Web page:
Optimal function highly depends on an adequate blood supply

Organs can only function well if they are supplied with an adequate amount of blood. This applies to the eyes in particular. The blood supply to the eye must therefore be adapted to its current needs at all times. This is, among other things, to compensate for fluctuations in perfusion pressure, to adapt to changing neuronal activities or to keep the temperature around the fundus constant despite fluctuations in the outside temperature. For this reason, the blood flow at rest and the ability of the vessels to regulate the blood flow are of central importance.

Consequences of vascular disorders:

  • The relatively rare acute reductions in blood supply lead to infarction, e.g. of the retina or the papilla.
  • Chronic underperfusion, which occurs much more frequently, favours disease progression and in extreme cases the formation of neovascularisations.
  • Fluctuating oxygen supply due to disturbed vascular regulation increases local oxidative stress, a central factor in the pathogenesis of many diseases.
  • Hypoxia and oxidative stress damage the blood-brain barrier and therefore promote the formation of oedema and bleeding.

Significance of Imedos technology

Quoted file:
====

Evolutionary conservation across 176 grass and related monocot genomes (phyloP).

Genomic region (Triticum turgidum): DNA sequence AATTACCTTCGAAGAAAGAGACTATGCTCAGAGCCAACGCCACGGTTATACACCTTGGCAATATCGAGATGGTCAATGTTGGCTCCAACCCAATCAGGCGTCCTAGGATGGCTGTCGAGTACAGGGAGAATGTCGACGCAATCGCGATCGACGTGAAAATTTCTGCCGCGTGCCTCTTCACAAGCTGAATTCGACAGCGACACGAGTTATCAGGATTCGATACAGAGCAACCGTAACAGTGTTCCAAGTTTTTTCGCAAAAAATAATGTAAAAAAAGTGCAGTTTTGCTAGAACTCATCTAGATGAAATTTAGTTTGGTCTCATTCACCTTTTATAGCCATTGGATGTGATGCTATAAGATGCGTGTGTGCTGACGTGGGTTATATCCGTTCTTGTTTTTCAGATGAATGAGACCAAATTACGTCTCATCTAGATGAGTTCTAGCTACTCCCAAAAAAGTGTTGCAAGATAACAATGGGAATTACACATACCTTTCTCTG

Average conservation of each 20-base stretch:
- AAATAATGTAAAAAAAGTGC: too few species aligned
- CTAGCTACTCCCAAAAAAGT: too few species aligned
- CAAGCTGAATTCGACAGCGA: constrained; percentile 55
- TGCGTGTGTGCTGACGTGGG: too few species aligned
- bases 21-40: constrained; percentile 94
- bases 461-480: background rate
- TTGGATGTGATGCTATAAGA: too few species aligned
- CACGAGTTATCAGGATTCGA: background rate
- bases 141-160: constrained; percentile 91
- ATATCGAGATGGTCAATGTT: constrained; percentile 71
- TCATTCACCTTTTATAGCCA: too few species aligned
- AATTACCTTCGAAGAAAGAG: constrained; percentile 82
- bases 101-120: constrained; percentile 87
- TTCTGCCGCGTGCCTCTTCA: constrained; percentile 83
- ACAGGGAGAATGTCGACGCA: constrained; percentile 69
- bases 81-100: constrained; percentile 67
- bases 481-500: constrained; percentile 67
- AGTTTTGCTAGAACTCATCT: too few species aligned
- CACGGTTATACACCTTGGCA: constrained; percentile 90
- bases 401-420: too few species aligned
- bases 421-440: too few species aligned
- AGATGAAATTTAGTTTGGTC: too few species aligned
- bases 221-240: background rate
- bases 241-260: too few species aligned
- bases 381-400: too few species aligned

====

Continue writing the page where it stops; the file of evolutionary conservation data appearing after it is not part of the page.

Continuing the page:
• Disturbed blood circulation often causes many eye diseases or becomes an important co-factor for the occurrence or progression of an eye disease. Imedos technology makes it possible to diagnose these vascular components and subsequently check the influence of a given therapy.
  • Interdisciplinary approach: For a number of systemic diseases such as diabetes, hypertension, lipometabolic disorders or rheumatism, the ophthalmologist can examine the blood vessels in the eye in order to provide colleagues from other disciplines with decisive information about the general state of health of the vessels (microvascular health) and the response to therapy or prophylaxis at a very early stage.

Imedos technology focuses on the retinal vessels as

  • A functioning retina is essential,
  • The vessels of the retina are optically accessible,
  • Retinal activity can be increased in a controlled manner by using flicker light and thus allows the measurement of the ability and capacity of the regulation of the blood vessels,